Utilizing technology to address the American opioid addiction epidemic is a must. Hundreds of Americans die from an overdose each week. Over 50,000 lethal drug overdoses occurred in 2015, and 64,000 died in 2016. Experts prepared to see even more fatal overdoses this year. The numbers keep rising, and while naloxone is more available than ever, it doesn’t always work.
Time is vital to successful drug overdose reversals; the window to administer naloxone is relatively small. Furthermore, if a person overdoses on heroin laced with synthetic opioids like fentanyl and carfentanil, naloxone effectiveness is diminished. Naloxone, sold under the brand name Narcan, is sometimes no match for the potency of synthetic opioids.
First responders have no way of knowing when an overdose involves fentanyl. Information shared between cities and states about spikes in fentanyl prevalence isn’t in real time. Drug traffickers follow particular routes. If a swath of fentanyl-related overdoses happens in one area, then experts can predict which city can expect the same. Provided however that the data is readily available and easy to access. Finding out about an overdose spike in a neighboring town two weeks later doesn’t do anyone a whole lot of good.
Overdose Mapping In Real Time
EMTs sharing overdose information with each other in real time has many benefits. The Washington/Baltimore division of the High Intensity Drug Trafficking Area (HIDTA) teamed up with Esri, a geospatial technology company to create the Overdose Detection Mapping Application Program (ODMAP), NBC News reports. Jeff Beeson, the deputy director of HIDTA, points out that overdose information has been tracked in the past but it’s always isolated.
First responders use ODMAP at the scene of an overdose. The program is not open to the public, and a victim’s personal information doesn’t get shared on the database. EMTs can access a website on their smartphone and share info on a particular overdose, according to the article. Was the overdose fatal? Was naloxone administered? The shared information is mapped, giving police chiefs and officials a picture of where overdoses are being reported in real-time. Using the data from ODMAP, gives officials the ability to direct the necessary resources to the right places.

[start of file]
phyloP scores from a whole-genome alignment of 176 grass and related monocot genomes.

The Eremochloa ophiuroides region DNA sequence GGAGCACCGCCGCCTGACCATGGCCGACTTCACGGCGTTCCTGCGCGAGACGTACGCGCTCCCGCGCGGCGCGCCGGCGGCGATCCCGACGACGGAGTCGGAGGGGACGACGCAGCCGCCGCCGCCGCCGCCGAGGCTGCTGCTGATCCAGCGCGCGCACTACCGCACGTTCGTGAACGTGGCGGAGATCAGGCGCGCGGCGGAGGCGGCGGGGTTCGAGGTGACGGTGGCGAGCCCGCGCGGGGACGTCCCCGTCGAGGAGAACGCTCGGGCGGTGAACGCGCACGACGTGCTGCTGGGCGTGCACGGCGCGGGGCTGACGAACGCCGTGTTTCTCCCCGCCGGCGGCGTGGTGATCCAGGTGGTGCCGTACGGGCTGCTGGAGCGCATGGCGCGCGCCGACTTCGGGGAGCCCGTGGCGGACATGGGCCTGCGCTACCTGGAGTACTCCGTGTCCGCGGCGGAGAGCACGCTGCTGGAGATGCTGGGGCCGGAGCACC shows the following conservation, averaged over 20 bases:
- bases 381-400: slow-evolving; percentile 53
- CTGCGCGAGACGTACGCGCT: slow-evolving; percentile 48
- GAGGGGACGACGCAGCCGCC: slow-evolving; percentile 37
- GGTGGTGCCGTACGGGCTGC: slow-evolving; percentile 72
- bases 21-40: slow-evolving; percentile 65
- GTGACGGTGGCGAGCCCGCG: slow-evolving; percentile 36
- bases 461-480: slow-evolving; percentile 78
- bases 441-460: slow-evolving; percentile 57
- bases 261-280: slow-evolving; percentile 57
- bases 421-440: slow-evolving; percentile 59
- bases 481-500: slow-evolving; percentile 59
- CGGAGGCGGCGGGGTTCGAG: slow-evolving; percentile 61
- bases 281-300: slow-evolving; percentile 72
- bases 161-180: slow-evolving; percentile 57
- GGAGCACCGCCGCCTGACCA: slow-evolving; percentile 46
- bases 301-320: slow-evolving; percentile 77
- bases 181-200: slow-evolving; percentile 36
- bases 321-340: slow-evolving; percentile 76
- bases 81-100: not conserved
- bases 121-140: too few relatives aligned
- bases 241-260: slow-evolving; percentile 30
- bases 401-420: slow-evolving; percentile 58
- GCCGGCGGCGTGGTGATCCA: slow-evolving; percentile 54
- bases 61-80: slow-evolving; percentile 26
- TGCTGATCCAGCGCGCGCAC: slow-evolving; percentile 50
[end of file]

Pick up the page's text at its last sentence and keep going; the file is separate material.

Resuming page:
“This data is moving in real time across geopolitical boundaries,” said Chris McIntosh, Esri’s director of national government industries. “It’s being analyzed in real time, so both the community and the public safety organizations can see trends when they occur — not in the days and weeks after, when someone does analysis on the data.”
Some 5,200 suspected overdoses have gotten plugged into ODMAP since January, the article reports. The program is currently being utilized in 85 counties in 19 states.
Opioid Use Disorder Treatment
Synthetic opioids have become commonplace, and overdose rates are expected to rise, as a result. The surest way to avoid potentially fatal overdoses is to seek addiction treatment. At Hope by The Sea we can help you detox from opioids, break the cycle of addiction, and start you down the road of long-term recovery. Please contact us today.